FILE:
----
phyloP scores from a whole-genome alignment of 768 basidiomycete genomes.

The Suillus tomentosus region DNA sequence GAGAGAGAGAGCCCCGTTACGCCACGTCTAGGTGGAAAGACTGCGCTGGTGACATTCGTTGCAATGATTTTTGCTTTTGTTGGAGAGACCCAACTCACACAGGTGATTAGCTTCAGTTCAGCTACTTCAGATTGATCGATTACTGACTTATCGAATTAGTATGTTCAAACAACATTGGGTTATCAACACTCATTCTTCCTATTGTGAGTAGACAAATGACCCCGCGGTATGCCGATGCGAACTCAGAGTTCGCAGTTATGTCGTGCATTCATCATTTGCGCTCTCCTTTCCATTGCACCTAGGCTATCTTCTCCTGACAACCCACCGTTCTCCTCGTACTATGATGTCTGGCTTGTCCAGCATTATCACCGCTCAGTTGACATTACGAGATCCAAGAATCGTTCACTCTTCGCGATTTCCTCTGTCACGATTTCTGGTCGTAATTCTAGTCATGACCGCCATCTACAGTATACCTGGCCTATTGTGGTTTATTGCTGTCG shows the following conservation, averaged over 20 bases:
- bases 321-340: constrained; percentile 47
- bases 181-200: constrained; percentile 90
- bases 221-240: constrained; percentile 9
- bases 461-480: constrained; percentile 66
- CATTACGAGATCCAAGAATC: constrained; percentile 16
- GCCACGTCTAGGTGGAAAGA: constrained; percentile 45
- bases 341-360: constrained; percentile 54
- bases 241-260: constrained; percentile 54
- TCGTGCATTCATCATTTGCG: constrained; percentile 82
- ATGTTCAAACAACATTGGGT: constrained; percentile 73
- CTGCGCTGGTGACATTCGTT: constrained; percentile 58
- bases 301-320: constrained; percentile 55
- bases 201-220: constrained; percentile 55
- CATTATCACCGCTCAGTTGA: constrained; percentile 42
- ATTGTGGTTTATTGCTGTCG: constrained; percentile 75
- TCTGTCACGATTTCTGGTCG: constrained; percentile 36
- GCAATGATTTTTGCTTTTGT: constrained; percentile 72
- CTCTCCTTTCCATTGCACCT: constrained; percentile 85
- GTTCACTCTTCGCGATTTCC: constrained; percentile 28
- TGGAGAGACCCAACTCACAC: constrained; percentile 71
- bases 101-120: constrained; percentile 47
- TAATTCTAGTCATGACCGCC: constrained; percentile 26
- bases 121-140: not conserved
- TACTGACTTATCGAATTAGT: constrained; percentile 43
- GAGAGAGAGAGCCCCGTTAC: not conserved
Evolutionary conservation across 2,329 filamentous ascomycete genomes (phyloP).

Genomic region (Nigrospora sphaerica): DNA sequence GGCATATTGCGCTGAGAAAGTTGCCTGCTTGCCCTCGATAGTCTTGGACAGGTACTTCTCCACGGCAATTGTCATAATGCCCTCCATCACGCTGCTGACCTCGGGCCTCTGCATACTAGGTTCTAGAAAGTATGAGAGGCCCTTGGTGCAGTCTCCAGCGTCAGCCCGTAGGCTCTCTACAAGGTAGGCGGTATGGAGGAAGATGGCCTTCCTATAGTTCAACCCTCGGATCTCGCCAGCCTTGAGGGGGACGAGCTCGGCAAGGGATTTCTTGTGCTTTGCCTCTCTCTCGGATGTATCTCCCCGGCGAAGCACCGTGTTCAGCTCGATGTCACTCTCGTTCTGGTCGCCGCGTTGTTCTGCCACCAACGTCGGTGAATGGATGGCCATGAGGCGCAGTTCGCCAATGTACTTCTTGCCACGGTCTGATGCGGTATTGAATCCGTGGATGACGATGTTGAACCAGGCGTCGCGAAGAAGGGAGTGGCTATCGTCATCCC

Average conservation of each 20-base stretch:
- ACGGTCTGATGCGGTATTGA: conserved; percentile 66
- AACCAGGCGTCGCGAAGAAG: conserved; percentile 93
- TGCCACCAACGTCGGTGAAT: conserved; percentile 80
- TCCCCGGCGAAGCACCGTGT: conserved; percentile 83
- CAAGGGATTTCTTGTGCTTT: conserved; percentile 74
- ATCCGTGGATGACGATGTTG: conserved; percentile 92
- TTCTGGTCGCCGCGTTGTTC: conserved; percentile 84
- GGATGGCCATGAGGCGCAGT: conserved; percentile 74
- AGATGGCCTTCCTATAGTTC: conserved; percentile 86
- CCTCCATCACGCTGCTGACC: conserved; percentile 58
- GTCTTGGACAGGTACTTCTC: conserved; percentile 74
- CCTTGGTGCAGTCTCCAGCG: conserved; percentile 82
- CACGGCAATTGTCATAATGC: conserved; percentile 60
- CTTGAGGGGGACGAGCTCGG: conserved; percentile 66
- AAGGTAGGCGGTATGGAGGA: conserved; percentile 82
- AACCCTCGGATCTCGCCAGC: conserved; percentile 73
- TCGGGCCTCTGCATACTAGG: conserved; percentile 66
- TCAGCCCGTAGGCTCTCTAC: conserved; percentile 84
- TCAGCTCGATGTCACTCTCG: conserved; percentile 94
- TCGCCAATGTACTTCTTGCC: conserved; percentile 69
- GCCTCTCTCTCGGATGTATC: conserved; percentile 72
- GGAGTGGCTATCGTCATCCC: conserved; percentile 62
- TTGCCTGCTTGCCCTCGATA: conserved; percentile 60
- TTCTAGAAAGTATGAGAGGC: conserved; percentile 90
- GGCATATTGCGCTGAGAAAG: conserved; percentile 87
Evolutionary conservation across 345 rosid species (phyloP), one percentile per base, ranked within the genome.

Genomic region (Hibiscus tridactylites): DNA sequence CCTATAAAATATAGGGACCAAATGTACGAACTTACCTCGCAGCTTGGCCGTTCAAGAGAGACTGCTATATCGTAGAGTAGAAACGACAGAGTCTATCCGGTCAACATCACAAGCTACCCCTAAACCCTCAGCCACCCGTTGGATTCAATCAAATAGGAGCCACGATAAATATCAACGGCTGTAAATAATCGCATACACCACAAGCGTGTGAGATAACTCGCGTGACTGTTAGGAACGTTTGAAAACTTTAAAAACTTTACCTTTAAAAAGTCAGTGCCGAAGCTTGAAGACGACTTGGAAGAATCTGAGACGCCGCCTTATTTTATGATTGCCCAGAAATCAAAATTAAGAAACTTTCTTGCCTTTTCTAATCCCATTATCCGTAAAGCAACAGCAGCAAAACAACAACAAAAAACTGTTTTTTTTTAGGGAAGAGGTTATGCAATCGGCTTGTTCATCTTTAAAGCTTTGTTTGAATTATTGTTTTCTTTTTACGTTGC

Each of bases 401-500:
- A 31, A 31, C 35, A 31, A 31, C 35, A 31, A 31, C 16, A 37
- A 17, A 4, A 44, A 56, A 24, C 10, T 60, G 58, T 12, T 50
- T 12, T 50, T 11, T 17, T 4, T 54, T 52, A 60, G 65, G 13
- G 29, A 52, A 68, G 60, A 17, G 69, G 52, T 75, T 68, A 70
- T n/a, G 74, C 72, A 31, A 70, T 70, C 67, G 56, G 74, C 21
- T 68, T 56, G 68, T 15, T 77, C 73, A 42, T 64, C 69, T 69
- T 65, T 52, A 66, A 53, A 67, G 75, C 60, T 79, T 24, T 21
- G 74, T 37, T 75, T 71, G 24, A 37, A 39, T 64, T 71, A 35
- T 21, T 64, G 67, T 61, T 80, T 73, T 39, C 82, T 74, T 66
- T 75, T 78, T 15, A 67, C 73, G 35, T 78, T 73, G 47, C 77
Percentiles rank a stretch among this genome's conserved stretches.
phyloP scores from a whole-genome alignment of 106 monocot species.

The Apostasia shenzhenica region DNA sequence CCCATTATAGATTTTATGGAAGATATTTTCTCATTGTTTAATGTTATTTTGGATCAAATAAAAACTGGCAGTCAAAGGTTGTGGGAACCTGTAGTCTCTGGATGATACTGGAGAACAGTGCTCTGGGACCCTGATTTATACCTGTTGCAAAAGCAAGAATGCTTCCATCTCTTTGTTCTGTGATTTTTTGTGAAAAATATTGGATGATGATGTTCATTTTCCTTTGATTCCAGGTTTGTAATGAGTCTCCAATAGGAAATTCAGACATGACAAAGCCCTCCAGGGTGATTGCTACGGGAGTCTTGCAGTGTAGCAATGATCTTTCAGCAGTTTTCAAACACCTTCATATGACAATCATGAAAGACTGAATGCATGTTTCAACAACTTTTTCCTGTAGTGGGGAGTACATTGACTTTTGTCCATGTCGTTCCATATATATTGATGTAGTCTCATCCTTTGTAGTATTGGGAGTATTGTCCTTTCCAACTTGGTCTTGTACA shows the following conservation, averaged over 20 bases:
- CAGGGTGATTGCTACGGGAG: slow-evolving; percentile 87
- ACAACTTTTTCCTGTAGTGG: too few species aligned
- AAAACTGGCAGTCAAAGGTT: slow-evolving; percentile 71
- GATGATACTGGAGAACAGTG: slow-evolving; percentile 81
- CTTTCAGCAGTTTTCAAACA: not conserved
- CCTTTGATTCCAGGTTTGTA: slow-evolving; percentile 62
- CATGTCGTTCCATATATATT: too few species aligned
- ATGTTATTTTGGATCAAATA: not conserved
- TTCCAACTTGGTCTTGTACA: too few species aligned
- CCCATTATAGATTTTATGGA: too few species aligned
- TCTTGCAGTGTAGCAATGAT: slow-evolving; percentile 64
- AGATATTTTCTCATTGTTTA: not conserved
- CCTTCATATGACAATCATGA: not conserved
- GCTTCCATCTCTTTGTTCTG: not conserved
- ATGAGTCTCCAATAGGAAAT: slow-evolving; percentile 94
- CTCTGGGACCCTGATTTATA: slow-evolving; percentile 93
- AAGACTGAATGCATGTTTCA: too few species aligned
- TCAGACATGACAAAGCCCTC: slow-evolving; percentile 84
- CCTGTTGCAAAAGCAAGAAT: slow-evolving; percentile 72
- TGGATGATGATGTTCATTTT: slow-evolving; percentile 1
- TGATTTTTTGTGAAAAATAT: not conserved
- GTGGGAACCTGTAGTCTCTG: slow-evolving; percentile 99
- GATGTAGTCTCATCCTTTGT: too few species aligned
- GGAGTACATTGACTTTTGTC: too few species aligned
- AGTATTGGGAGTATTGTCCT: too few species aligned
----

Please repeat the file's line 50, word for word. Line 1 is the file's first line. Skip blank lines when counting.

- TCGCCAATGTACTTCTTGCC: conserved; percentile 69